New York’s school mask mandate ends Wednesday, remaining COVID restrictions under review

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Governor Kathy Hochul holds a COVID-19 briefing on Sunday. (Mike Groll/Office of Governor Kathy Hochul)

(WMHT-New York NOW) New York’s mask mandate for schools will end on Wednesday, March 2, Gov. Kathy Hochul announced Sunday.

Hochul said her decision came after the release of new guidance from the U.S. Centers for Disease Control and Prevention on Friday. That guidance included a new risk assessment for counties, categorized between low, medium, and high risk of transmission.

“Seventy percent of the population right now lives in an area that’s considered Low-to-Medium risk, and that’s very positive,” Hochul said. “And in Low-to-Medium, their recommendation is that there is no longer a requirement that masks be worn indoors, and that includes schools in low and medium risk areas.”

“Given the decline in our rates, our hospitalizations, strong vaccination rates, and the CDC guidance, my friends, the day has come,” Hochul said.

Hochul said the three-day delay in lifting the mandate was to allow stakeholders to assess the guidance coming from the state. That guidance still allows counties to mandate masks.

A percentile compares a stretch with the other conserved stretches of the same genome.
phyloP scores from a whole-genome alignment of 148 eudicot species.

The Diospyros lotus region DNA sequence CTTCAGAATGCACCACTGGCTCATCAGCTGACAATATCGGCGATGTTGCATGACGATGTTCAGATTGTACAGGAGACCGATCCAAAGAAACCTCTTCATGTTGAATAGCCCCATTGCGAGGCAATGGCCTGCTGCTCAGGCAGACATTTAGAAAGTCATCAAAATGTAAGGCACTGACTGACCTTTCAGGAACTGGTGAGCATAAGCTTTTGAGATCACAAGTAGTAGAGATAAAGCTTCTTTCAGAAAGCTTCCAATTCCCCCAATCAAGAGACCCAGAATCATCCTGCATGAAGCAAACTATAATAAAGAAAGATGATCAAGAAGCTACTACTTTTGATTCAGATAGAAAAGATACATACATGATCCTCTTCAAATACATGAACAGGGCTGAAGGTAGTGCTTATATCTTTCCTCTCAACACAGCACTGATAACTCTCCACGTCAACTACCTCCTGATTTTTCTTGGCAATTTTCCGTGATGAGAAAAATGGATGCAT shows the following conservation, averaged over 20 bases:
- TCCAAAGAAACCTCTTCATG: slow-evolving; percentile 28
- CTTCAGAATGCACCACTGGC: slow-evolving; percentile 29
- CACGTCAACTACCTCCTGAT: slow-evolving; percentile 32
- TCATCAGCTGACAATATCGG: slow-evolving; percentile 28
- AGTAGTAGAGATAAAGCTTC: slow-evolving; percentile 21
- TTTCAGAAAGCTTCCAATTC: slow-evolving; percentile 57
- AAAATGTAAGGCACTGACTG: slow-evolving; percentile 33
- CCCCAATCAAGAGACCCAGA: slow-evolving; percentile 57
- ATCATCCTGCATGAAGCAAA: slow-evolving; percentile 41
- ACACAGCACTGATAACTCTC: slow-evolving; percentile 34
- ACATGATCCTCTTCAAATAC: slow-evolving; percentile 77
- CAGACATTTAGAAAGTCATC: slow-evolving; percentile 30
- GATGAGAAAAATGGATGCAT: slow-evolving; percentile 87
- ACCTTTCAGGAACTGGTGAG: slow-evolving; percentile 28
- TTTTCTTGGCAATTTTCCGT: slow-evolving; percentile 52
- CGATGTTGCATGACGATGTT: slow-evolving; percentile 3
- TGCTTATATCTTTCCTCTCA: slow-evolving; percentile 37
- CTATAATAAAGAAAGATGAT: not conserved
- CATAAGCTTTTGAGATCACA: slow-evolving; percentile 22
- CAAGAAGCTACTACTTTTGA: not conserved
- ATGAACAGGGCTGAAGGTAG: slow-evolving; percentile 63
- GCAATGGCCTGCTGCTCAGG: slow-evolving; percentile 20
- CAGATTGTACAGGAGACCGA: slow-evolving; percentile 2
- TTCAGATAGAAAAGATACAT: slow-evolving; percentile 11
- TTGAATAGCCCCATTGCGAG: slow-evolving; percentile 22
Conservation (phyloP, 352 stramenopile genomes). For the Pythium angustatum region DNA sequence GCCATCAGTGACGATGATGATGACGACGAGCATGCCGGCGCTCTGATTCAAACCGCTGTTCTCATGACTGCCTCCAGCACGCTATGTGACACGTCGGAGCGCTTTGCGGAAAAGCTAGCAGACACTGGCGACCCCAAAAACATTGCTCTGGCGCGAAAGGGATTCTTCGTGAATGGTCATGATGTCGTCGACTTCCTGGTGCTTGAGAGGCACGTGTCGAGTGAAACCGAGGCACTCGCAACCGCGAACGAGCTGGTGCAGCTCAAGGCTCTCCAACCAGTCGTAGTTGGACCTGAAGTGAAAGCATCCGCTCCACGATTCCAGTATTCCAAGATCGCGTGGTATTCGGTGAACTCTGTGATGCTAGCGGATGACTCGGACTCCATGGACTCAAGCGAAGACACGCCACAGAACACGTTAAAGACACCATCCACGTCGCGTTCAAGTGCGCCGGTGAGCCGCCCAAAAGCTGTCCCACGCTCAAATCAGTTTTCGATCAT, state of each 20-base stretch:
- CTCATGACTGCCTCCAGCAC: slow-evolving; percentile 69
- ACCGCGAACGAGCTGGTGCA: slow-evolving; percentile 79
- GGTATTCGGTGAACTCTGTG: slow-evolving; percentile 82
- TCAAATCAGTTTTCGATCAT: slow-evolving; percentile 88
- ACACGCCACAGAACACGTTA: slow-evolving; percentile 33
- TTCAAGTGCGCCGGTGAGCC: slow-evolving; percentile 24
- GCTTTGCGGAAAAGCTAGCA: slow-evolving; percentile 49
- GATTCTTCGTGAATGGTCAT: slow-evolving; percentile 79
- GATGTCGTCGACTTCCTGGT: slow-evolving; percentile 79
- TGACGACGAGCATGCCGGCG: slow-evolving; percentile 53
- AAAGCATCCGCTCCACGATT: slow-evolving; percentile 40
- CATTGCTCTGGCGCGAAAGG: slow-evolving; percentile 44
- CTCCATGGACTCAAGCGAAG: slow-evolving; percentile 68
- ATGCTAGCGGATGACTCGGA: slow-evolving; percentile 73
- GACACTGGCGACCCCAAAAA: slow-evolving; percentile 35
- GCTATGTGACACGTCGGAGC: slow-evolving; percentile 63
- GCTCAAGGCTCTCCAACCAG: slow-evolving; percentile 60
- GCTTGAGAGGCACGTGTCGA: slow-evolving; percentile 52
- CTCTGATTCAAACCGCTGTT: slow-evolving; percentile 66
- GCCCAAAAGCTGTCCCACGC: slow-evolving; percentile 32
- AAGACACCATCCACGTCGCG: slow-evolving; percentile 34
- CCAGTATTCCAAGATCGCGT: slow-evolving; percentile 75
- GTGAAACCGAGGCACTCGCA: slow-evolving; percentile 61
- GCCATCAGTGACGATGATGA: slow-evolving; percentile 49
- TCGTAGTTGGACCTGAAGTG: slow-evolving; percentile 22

Outside of schools, mask mandates are still in effect in a few areas, including public transportation, healthcare facilities, correctional facilities, and shelters. Hochul said all of those mandates will be reviewed on a case-by-case basis.

“I’ve called for a review of our cases in these specific settings,” Hochul said. “Within a short time we’ll have an analysis of whether or not, in fact, these are areas that remain vulnerable, or whether or not there’s been a plateauing and then a decline in cases.”

A vaccination mandate is still in place at SUNY and CUNY schools, with the system de-registering unvaccinated students this past fall. As COVID mandates are being relaxed in many areas, Hochul said that mandate is under review.

“We are certainly looking at all of these areas, that’s why we asked for a little bit of time. We’re certainly going to get to a place where that will not be a requirement.” Hochul said.

“But I want to say, if you ask any SUNY or CUNY student who had to learn remotely for a year and a half, they are very happy that we have requirements in place that created the environment, even when the numbers were increasing, that their learning would not be interrupted.”

When that mandate went into effect, SUNY stated that 97% of students had complied. Students who did not comply are permitted to re-enroll once vaccinated.

Hochul did not give a timeline for revisiting the remaining COVID restrictions.